On a high after a defining tour of Australia, the Virat Kohli-led Indian team faces a trickier challenge when it locks horns with an ever-so-sprightly New Zealand in a five-match ODI series starting Wednesday. The Indian team, which has shifted its focus entirely on World Cup preparations, is still searching for the right middle-order combination despite their first-ever bilateral ODI series win on Australian soil.
Mahendra Singh Dhoni’s hat-trick of half-centuries has brought joy to the dressing room but the smaller grounds in New Zealand against a better seam attack comprising the wily Trent Boult, the talented Lockie Ferguson and the relentless Tim Southee will be a different test altogether for the ‘Men In Blue’.
New Zealand in their own backyard have always been a force to reckon with and the touring Indian teams over the years will testify that, having won only 10 out of the 35 ODIs, including a 0-4 drubbing during the last series in 2014.
The first match at McLean Park, however, will be played in sultry conditions of around 30 degrees. Skipper Kohli is well aware that the Black Caps, with some quality players in their ranks, can be very competitive.
“The fact they are No 3 in the world speaks about their consistency over the last couple of years. We played them in India and got beaten in Mumbai, and all the games were competitive and we felt they had a really good balance.
“They have that energy and that buzz about them and they play their cricket in the right way which is something we always appreciate,” Kohli said at the pre-series media conference.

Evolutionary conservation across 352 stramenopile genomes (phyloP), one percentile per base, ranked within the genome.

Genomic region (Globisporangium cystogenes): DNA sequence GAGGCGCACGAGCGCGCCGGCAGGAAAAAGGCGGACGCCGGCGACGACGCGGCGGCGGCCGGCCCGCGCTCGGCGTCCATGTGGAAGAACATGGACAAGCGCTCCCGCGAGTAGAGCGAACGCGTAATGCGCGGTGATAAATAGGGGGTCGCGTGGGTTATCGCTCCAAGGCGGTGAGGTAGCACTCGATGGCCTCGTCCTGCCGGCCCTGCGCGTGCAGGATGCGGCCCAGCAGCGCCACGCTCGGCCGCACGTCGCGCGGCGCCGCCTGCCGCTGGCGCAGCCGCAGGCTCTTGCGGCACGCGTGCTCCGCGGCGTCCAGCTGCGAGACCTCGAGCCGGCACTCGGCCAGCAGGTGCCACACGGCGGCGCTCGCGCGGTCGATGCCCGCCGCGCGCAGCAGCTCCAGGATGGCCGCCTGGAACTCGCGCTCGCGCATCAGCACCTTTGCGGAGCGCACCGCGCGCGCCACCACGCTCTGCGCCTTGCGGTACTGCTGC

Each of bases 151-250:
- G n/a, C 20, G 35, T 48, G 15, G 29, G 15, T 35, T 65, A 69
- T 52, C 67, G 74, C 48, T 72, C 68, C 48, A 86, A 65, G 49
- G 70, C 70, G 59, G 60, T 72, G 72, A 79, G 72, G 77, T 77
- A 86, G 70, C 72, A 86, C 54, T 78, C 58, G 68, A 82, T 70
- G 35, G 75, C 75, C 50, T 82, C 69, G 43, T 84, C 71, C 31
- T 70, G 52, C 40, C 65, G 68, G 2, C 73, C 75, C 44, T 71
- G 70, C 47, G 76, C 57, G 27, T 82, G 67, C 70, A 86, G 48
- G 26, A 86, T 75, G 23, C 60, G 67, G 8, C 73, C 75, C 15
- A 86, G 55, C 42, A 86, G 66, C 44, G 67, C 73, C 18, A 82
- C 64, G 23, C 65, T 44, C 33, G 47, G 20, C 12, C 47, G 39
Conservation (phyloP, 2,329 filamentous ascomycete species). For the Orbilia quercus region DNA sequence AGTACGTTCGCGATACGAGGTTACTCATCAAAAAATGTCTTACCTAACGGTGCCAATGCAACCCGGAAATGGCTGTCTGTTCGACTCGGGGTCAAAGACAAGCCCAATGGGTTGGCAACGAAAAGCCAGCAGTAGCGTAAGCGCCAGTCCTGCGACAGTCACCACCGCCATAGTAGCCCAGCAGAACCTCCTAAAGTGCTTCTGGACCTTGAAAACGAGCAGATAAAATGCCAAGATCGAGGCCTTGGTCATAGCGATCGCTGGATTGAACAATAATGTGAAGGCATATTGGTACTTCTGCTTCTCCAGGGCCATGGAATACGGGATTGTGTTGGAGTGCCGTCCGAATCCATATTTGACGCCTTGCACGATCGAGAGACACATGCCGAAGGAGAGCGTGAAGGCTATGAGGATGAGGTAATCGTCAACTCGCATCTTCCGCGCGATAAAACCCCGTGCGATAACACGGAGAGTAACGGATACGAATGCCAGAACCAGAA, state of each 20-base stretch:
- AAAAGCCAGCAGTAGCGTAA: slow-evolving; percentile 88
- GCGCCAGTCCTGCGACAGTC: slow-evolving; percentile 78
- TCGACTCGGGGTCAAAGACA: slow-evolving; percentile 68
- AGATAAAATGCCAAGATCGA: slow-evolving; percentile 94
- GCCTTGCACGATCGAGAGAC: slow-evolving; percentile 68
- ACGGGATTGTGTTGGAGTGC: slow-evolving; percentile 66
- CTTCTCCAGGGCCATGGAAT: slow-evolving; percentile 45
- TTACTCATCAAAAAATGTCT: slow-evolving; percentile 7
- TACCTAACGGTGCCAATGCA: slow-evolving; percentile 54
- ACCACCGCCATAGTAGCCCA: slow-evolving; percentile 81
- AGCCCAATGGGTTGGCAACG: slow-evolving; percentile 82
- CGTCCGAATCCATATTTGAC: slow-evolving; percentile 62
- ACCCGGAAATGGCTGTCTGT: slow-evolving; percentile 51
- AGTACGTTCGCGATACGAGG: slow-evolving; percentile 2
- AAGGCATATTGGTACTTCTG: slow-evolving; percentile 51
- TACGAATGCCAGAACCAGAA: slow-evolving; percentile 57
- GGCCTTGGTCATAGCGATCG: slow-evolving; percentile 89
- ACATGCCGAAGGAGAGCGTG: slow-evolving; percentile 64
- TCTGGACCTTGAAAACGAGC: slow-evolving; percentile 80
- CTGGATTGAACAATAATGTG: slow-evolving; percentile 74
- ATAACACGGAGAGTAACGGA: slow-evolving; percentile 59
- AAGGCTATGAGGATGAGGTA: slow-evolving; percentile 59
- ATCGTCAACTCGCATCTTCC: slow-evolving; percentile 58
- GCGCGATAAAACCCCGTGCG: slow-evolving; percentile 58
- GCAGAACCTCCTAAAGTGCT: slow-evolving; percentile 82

For the Indian team, some of the issues that need to be addressed are Shikhar Dhawan’s form, Dhoni’s batting position and how to get the balance right till all-rounder Hardik Pandya comes back from suspension. Left-handed Dhawan’s position at the top of the order is under no imminent threat but a highest score of 35 in the last nine games doesn’t make a pretty picture.
That Rishabh Pant has been instructed by the team management to face the new ball against England Lions in a home series is an indicator that they are trying to get back-up options ready. An immensely talented Shubman Gill has been selected as a reserve opener but it is unlikely that Dhawan will be dropped after a few failures.
The No.4 position is another area of concern for India as Ambati Rayudu, after an inexplicable retirement from first-class cricket, looked completely out of sorts and is unlikely to regain his place in the side. Dhoni did well as a No.4 in the final ODI against Australia but Kohli is likely to use him more as a floater depending on match situations.
With the Napier ODI promising to be a high-scoring affair as per New Zealand coach David Stead, a Dinesh Karthik or Kedar Jadhav could be promoted up the order. In the bowling department, Bhuvneshwar Kumar and Mohammed Shami will expect a bit more support in case the skipper plays a young third seamer in either Mohammed Siraj or Khaleel Ahmed.
The New Zealand top-order also has a formidable look with one of the world’s best batsmen in skipper Kane Williamson and the ever-dangerous Ross Taylor, who is second only to Kohli in terms of batting averages (92) in 2018, holding forte.
“We saw in the last series (vs Sri Lanka) we want to execute a few things better, certainly in the field, we want to step up and get back to our old ways which is that real attitude in the park,” Williamson said.
India: Virat Kohli (captain), Rohit Sharma, Shikhar Dhawan, Mahendra Singh Dhoni (wk), Kedar Jadhav, Dinesh Karthik, Vijay Shankar, Shubman Gill, Yuzvendra Chahal, Kuldeep Yadav, Mohammed Shami, Bhuvneshwar Kumar, Mohammed Siraj, Khaleel Ahmed, Ravindra Jadeja.
New Zealand: Kane Williamson (captain), Ross Taylor, Tom Latham, Martin Guptill, Colin de Grandhomme, Trent Boult, Henry Nicholls, Doug Bracewell, Lockie Ferguson, Matt Henry, Colin Munro, Ish Sodhi, Micthell Santner, Tim Southee.
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